November 27, 2023
HTML Work Requests
F.O.M.O. A quaint acronym meaning Fear Of Missing Out. I've heard a radio station use it to promote its newscasts. The station wants listeners to feel they're part of a larger "community" by being "in the know." Some of your maintenance team members may have this feeling when you're beginning your journey with Mapcon. Other employees may feel left out of the loop, especially when there's important information to pass along. In this post, we'll discuss how a non-system user can be included in maintenance tasks by submitting HTML work requests.
Have you ever been part of a group but not felt as if you belonged? You're not privy to certain information or have access to what others have? While you are an important individual within the group, there's something…well, missing. If you encounter a problem of which the group, or at least the group's leader, should be made aware, how do you contact him/her? Phone? Text? Email? You left your spare carrier pigeon in its cage that morning. What if the person isn't available? Maybe, you'll have to drive to the leader's house or office to relate the issue.
Shouldn't there be another way?
Take this general example and place it in the workplace. Bob is a valuable member of the workforce. Driving into work every day takes him past the back of the company grounds. Monday morning, he sees part of the perimeter fencing down because of the previous night's storm. This issue is important not only because it’s a security risk, but there is other damage to nearby utility poles as well.
Bob has a problem. He can't reach his supervisor by phone or text. Maybe Bob doesn't have his number. To call the main office and be transferred would take time and might result in voicemail. The facility covers a large acreage and who knows how much time will be used for Bob to drive all the way to the employee lot, hurry inside the maintenance building, and track down his supervisor.
Shouldn't there be another way? Shouldn't Bob have access to a system that allows him to submit a work request from his computer, tablet, or smartphone?
Bob's fears are nullified by the fact his supervisor has the solution. The company uses the computerized maintenance management system developed by Mapcon Technologies. Bob isn't an assigned user, but his supervisor emailed an HTML link to him. Clicking on the link launches the Work Request form. Here are the data fields Bob fills out:
Zone – The facility has several zones, one of which may be named Grounds or The Back Forty (if his supervisor is really creative).
Work Area – Bob can indicate a more specific location of the problem.
Work Description – Self-explanatory (Fence down. Rebuild fence. Fix utility pole.)
Priority – How important is the job? While many work requests will be marked high priority, the supervisor along with management will have to determine the importance and urgency of the matter. The available priority options can be configured in the system.
Submitted by – Bob, of course.
Submitted Phone – In case the supervisor wants to call for more information.
Email – Bob's, of course.
These are all required fields by default. However, an admin can change these to be optional.
Bob then chooses one of two buttons near the bottom to Submit or Cancel.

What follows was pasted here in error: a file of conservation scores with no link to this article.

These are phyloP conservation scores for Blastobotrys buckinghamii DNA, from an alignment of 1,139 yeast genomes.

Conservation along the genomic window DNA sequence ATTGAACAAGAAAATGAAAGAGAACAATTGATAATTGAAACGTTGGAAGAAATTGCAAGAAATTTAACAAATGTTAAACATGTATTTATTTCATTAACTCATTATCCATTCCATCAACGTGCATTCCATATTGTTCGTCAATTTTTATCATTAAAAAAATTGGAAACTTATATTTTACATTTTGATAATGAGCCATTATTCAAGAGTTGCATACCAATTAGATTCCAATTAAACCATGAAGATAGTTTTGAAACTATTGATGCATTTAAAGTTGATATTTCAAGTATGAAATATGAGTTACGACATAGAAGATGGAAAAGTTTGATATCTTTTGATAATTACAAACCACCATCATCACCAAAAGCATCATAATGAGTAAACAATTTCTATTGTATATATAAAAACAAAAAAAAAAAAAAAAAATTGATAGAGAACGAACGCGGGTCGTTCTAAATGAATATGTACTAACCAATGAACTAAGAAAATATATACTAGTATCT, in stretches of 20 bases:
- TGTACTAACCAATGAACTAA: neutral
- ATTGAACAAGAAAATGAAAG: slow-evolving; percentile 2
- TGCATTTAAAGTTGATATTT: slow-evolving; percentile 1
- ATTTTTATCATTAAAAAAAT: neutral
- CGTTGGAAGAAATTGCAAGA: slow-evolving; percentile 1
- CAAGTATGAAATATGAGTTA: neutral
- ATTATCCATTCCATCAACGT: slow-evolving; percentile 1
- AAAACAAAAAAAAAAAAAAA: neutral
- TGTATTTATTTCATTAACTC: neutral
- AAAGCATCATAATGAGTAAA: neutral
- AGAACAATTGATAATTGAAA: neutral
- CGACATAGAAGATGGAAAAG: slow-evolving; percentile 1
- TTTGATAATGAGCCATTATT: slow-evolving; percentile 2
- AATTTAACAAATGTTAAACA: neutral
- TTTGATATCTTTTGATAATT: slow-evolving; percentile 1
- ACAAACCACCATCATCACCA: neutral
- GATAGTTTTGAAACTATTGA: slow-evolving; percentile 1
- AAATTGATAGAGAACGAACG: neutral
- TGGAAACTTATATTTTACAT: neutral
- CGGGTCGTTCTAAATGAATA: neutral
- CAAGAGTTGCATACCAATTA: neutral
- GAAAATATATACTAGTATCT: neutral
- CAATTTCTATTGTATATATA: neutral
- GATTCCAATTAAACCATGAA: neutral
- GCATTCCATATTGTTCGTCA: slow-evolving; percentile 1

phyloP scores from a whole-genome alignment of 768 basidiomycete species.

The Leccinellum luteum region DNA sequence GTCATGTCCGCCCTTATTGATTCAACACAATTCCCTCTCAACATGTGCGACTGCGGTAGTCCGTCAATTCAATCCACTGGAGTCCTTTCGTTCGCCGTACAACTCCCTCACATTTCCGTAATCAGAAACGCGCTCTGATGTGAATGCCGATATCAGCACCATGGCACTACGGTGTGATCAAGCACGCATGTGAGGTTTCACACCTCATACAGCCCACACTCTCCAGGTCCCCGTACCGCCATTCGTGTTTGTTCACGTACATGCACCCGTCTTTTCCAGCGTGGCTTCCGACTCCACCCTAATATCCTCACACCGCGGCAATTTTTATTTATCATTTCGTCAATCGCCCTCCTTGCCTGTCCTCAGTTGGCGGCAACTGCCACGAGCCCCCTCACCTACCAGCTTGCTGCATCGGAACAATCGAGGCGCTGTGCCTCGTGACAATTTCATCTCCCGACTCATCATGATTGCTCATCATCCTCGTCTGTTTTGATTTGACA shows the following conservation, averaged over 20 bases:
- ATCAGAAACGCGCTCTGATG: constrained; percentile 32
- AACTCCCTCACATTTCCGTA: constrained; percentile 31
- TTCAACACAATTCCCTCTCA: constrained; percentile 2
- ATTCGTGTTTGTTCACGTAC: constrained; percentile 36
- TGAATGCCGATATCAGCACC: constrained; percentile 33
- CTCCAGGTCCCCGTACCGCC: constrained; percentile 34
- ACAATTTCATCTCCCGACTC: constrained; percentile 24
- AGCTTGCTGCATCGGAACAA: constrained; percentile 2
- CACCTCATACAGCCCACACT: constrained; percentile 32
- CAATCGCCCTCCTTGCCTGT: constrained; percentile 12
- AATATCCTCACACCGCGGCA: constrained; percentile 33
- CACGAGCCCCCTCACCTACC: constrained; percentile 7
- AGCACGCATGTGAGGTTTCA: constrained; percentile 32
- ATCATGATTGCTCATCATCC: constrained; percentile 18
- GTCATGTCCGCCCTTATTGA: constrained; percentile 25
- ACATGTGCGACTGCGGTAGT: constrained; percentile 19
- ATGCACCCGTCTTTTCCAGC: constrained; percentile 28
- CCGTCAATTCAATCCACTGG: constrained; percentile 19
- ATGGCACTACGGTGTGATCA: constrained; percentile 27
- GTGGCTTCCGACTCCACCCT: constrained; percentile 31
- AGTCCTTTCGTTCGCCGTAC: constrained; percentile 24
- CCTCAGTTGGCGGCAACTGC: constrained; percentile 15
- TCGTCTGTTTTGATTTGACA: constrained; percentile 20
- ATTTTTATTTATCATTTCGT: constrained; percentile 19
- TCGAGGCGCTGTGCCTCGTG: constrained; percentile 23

Below, even before a request is made, Bob can click on a link to watch a YouTube video on how to create a work request. Near the top, he can check the status of work requests he previously submitted. As we'll see later, he'll receive a notification when something definitive happens with that request.
Let's leave Bob where he is (he has his morning coffee and a doughnut, he's fine) and shift over to the maintenance supervisor who receives email or mobile notification when an HTML request is submitted. Checking MAPCON on his desktop or his mobile device, when he opens Maintenance>Work Request Menu>Work Request Transfer, he sees Bob's request. After double-clicking on it and perusing the information, he has five options.
Generate Work Orders and Save - This is the easy one. Bob’s request is now an official order in the system.
Add the request to an existing work order - If there is another open maintenance work order, he might add Bob's request to this.
Generate an After-the-Fact WO and Edit – If the supervisor discovers the work already completed by the time he reviews the request, then he creates and completes a work order stating this.
Generate a WO and Edit – An example of this is that it might be a bigger job than the supervisor first thought and he needs to plan ahead for extra people and materials.
Cancel request – For instance, an electrical line issue outside a manufacturing plant. You've been informed the city will handle this.
Whatever happens to the request, whether accepted and completed or canceled, Bob will receive notification about that decision.
What are the advantages of non-system users having access to MAPCON through an HTML link? Besides an efficient way to submit work requests, two other benefits may not be immediately noticed.
Teamwork – Bob feels more like a part of the team. No, his job doesn't require him to use MAPCON on a daily basis, but he doesn't feel "out of the loop."
Morale – Because he has a method to submit work requests and because he now feels he's part of a cohesive team, his morale improves. He's motivated to accomplish more.
These two extra benefits from MAPCON aren't always mentioned, but they do exist, and they do affect productivity.
Are you using the HTML Work Request page? Are you including more employees on the team? Want to see better morale and team spirit (without having to break out the pom-poms)? Call Mapcon at 800-223-4791 for more details.